“It’s too quiet,” one Uyghur, a driver in his mid twenties, told me. He added that “the last few years have been bad,” and that before then, people would have been spilling out into the streets to break their fasts, but now they weren’t even leaving their houses. “The economy is down, but also, people are afraid.”
During Ramadan in 2014, ethnic riots broke out in Yarkand. According to Chinese state sources, at least 96 people were killed and 215 arrested when separatists attacked a police station. Local authorities’ discovery of suspicious explosives had prompted an extremist rampage, the state narrative went, as knife-wielding gangs terrorised the streets, burning cars, killing civilians and targeting government offices. In contrast, the US-sponsored Radio Free Asia reported that Chinese security forces massacred at least 2,000 Uyghurs after a violent riot over the extrajudicial killing of a Uyghur family that had disputed the headscarf restrictions.
Even after two years, the Uyghurs I met in Yarkand refused to tell me what had happened. But one Kashgar resident—a woman of the nationally dominant Han ethnicity—said that many more Uyghurs had been killed than the state sources acknowledged. “So many Han people left Yarkand after that,” she said. “They’re afraid of southern Xinjiang.” Even in Kashgar, she continued, clashes between Uyghurs and security forces are regular but usually go unreported. “The government wants people to settle here, so they want Xinjiang to seem safe. But you never know what will happen.”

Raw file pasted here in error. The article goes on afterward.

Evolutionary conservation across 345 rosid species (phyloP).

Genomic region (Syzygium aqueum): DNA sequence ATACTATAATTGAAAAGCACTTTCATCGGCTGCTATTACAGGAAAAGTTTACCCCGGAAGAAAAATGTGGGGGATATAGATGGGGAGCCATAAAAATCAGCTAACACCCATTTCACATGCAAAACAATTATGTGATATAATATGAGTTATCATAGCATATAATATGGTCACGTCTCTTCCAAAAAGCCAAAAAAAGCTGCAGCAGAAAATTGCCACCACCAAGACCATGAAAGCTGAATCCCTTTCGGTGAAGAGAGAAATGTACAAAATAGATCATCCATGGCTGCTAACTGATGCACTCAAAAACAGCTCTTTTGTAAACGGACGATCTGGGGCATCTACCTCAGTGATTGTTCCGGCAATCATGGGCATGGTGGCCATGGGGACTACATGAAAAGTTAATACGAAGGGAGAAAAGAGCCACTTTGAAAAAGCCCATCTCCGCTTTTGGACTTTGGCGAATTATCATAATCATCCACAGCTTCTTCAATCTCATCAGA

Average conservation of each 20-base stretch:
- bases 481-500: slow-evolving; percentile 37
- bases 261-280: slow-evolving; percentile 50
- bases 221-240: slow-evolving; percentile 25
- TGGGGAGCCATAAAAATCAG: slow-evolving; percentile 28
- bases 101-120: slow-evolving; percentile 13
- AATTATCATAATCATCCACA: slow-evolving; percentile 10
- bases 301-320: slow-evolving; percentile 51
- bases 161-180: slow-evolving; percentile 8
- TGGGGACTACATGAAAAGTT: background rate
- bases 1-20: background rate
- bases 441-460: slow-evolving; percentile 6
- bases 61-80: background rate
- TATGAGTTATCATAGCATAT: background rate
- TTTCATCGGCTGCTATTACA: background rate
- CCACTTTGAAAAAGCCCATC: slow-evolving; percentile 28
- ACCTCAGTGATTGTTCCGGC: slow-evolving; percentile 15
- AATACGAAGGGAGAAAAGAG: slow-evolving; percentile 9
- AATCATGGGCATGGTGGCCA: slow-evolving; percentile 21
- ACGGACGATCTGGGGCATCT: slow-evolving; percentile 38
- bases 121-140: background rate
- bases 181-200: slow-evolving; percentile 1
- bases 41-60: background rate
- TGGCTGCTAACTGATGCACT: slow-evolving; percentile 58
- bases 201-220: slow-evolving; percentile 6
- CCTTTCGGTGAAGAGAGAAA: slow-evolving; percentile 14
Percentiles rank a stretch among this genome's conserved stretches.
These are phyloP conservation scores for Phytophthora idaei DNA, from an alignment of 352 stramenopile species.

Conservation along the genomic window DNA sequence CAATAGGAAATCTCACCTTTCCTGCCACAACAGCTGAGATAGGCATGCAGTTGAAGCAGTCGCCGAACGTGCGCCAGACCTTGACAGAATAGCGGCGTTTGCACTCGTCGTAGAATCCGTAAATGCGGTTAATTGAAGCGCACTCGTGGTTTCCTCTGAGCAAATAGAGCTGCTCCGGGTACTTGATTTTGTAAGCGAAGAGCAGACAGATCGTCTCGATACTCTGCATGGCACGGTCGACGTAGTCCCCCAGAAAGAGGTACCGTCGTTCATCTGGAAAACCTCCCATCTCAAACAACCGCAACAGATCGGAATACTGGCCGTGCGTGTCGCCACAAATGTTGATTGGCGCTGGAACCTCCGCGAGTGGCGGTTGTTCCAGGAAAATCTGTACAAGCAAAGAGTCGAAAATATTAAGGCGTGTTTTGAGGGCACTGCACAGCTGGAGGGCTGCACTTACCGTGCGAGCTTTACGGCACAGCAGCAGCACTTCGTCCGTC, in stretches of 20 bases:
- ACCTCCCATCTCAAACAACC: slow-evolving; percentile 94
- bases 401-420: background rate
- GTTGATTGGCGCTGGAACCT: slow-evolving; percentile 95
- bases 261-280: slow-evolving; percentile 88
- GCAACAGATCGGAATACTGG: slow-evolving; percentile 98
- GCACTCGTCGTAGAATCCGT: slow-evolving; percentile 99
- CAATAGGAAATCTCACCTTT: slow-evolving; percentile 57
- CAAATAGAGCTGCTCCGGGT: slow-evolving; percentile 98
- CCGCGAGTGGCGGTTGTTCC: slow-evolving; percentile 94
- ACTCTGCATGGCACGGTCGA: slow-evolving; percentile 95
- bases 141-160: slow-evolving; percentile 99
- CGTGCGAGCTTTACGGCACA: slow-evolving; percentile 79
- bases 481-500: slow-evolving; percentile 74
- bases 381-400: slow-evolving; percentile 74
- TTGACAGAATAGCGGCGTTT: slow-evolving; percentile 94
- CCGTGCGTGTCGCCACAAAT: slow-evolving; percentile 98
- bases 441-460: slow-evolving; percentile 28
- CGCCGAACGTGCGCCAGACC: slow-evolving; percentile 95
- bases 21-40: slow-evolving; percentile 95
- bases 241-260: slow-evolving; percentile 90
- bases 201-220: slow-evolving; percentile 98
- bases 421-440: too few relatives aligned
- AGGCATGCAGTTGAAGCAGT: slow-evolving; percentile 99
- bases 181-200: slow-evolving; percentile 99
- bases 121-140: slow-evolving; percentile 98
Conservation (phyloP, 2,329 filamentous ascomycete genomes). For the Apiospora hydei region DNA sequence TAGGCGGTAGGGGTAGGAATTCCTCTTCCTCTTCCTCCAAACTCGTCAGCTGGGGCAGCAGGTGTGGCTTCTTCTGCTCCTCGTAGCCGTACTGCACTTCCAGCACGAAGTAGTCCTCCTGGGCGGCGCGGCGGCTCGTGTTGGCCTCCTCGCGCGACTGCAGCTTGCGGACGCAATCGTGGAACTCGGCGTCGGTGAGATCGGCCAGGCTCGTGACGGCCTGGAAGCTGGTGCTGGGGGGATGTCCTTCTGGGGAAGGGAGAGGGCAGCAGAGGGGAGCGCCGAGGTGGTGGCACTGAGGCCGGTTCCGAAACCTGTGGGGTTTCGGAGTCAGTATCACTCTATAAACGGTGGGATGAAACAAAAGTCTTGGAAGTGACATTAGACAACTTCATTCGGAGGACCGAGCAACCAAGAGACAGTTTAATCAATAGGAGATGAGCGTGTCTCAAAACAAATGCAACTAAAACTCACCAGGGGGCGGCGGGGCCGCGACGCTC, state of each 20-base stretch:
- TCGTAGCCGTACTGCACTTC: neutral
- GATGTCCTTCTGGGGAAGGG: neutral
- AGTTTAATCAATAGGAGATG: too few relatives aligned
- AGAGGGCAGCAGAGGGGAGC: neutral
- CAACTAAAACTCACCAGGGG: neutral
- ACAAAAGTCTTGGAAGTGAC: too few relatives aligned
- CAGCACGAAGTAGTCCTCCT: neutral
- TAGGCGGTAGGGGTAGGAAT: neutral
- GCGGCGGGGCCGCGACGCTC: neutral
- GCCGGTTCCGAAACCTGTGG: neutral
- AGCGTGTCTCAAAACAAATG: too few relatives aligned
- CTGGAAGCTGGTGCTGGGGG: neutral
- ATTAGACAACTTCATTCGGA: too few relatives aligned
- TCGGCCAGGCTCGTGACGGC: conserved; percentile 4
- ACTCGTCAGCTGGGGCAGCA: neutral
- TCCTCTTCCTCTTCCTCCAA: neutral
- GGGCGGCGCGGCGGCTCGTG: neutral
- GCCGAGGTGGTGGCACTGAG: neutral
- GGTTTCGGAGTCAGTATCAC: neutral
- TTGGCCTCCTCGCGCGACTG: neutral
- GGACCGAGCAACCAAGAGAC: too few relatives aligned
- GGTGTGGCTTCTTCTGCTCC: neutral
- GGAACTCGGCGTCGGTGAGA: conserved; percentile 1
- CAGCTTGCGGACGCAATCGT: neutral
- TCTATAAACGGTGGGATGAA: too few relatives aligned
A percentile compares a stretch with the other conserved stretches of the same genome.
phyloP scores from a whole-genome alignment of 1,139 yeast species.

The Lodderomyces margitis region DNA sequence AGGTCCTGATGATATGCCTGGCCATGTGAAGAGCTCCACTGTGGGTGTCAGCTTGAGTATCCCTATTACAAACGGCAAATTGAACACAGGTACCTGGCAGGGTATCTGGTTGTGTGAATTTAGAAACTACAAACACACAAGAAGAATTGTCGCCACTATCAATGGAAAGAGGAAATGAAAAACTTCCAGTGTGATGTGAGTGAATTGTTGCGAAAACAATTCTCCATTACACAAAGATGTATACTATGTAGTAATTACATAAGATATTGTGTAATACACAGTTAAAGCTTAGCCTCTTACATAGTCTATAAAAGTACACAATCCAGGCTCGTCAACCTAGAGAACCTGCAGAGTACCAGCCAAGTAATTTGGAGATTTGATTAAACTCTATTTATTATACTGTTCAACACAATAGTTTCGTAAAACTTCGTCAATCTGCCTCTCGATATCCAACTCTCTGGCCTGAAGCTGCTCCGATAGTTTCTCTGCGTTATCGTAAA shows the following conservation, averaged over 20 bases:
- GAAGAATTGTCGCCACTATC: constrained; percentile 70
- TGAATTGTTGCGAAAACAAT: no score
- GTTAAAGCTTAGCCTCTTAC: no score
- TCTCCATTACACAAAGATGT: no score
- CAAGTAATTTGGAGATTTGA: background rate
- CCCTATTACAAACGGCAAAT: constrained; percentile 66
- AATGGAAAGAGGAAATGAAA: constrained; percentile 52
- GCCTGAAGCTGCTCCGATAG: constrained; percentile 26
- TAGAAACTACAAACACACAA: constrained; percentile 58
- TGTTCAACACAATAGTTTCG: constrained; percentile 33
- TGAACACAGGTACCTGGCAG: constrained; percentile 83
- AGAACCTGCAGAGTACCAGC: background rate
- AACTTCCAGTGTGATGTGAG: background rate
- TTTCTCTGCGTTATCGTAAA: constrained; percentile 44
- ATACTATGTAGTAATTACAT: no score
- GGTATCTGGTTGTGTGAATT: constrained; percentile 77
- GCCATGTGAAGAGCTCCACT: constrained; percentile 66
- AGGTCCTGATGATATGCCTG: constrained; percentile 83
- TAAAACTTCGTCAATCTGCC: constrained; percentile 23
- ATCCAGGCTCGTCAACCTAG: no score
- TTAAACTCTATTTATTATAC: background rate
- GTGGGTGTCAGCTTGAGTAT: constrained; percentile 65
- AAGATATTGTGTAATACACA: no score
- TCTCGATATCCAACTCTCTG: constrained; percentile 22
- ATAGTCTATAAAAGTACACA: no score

Since the Urumqi riots, some Uyghurs have escalated their resistance tactics to the point of militancy. In 2013, a radical Uyghur Islamist group claimed responsibility for a car attack in Beijing’s Tiananmen Square that killed five people. In 2014, hundreds of civilians were killed or injured over the course of several attacks, including a mass stabbing in Kunming and a bombing at a street market in Urumqi. In September 2015, knife-wielding attackers killed at least 50 civilians—mostly Han—at a coal mine in Aksu. Some radicals have pointed to state violence as a reason for their militancy. The May 2016 issue of the magazine of the Turkestan Islamic Party, which fights for the establishment of a fundamentalist Islamic state in Xinjiang, carried headlines that included “Crimes of the Chinese Communist Regime,” and “China has adopted controversial laws on the fight against terrorism.”
The state has adopted heavy-handed measures to stem such militancy. In November 2014, the prominent Uyghur intellectual Ilham Tohti was sentenced to life imprisonment on charges of separatism, after he criticised Chinese policies in Xinjiang. In November 2015, Chinese security forces killed 28 Uyghurs who they claimed were criminals responsible for the Aksu attack. But Radio Free Asia again disputed this, saying that those killed included innocent women and children.